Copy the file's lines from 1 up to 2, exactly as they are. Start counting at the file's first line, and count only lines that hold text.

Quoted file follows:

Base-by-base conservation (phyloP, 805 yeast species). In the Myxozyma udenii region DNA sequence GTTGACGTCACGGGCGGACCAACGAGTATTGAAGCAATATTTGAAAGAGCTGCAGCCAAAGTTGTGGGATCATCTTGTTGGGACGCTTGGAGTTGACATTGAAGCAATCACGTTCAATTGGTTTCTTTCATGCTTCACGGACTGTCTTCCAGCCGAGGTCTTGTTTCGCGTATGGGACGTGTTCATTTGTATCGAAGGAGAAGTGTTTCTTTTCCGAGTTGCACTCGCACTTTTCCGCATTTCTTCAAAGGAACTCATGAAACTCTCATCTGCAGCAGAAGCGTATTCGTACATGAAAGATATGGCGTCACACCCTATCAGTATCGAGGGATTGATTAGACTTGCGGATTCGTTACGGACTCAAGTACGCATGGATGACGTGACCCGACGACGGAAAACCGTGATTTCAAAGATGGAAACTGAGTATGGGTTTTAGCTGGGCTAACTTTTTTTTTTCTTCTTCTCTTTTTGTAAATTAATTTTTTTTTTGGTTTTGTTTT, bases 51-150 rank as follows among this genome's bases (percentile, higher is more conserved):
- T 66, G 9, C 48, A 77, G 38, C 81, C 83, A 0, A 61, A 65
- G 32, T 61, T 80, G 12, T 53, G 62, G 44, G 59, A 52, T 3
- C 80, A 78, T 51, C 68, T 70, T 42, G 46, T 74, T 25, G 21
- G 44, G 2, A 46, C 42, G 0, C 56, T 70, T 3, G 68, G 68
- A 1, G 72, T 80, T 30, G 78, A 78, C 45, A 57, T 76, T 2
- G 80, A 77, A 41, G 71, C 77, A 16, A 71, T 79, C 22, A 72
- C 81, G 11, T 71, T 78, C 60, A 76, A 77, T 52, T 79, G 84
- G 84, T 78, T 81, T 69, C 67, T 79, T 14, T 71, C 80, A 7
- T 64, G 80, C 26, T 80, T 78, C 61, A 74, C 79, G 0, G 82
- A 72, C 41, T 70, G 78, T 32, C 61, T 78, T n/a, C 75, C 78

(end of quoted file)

Base-by-base conservation (phyloP, 805 yeast species). In the Myxozyma udenii region DNA sequence GTTGACGTCACGGGCGGACCAACGAGTATTGAAGCAATATTTGAAAGAGCTGCAGCCAAAGTTGTGGGATCATCTTGTTGGGACGCTTGGAGTTGACATTGAAGCAATCACGTTCAATTGGTTTCTTTCATGCTTCACGGACTGTCTTCCAGCCGAGGTCTTGTTTCGCGTATGGGACGTGTTCATTTGTATCGAAGGAGAAGTGTTTCTTTTCCGAGTTGCACTCGCACTTTTCCGCATTTCTTCAAAGGAACTCATGAAACTCTCATCTGCAGCAGAAGCGTATTCGTACATGAAAGATATGGCGTCACACCCTATCAGTATCGAGGGATTGATTAGACTTGCGGATTCGTTACGGACTCAAGTACGCATGGATGACGTGACCCGACGACGGAAAACCGTGATTTCAAAGATGGAAACTGAGTATGGGTTTTAGCTGGGCTAACTTTTTTTTTTCTTCTTCTCTTTTTGTAAATTAATTTTTTTTTTGGTTTTGTTTT, bases 51-150 rank as follows among this genome's bases (percentile, higher is more conserved):
- T 66, G 9, C 48, A 77, G 38, C 81, C 83, A 0, A 61, A 65